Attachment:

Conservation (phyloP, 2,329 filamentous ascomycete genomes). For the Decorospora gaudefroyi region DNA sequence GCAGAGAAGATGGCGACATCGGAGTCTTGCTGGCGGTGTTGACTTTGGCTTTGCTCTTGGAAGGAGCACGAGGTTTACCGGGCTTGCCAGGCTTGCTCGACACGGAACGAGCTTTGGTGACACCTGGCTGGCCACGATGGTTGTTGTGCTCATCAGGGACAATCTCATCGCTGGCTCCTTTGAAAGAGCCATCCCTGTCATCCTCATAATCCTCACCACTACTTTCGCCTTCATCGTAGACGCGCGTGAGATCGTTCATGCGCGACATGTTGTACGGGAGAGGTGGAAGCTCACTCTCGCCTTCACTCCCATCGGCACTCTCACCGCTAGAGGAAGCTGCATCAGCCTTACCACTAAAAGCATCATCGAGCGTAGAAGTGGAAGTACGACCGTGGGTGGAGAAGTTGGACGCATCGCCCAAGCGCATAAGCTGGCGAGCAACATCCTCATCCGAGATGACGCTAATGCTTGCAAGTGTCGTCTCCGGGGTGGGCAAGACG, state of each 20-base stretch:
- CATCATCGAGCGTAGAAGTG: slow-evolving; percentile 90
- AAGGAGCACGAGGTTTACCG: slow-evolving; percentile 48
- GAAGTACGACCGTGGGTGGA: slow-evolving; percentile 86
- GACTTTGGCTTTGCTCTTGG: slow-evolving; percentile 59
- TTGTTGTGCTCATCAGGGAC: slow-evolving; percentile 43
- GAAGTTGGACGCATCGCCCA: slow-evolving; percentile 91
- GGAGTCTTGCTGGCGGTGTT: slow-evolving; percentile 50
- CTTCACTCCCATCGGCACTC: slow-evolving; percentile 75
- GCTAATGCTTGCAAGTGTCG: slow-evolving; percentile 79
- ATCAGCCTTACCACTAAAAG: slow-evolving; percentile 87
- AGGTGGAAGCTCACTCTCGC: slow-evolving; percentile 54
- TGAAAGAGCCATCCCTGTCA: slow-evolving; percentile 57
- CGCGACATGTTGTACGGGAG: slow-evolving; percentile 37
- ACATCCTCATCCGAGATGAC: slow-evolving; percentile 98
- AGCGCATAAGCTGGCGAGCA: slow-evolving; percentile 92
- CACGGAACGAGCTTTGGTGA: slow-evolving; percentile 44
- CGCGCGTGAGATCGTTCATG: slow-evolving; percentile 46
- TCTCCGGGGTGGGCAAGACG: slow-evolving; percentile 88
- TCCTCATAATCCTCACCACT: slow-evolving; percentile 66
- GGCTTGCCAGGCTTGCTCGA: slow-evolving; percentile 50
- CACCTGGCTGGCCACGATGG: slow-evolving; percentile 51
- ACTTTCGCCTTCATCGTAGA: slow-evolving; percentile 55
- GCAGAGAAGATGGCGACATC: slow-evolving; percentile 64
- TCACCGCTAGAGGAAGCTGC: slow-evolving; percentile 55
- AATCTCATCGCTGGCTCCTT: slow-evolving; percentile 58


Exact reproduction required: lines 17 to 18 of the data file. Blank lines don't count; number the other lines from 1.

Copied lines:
- CACGGAACGAGCTTTGGTGA: slow-evolving; percentile 44
- CGCGCGTGAGATCGTTCATG: slow-evolving; percentile 46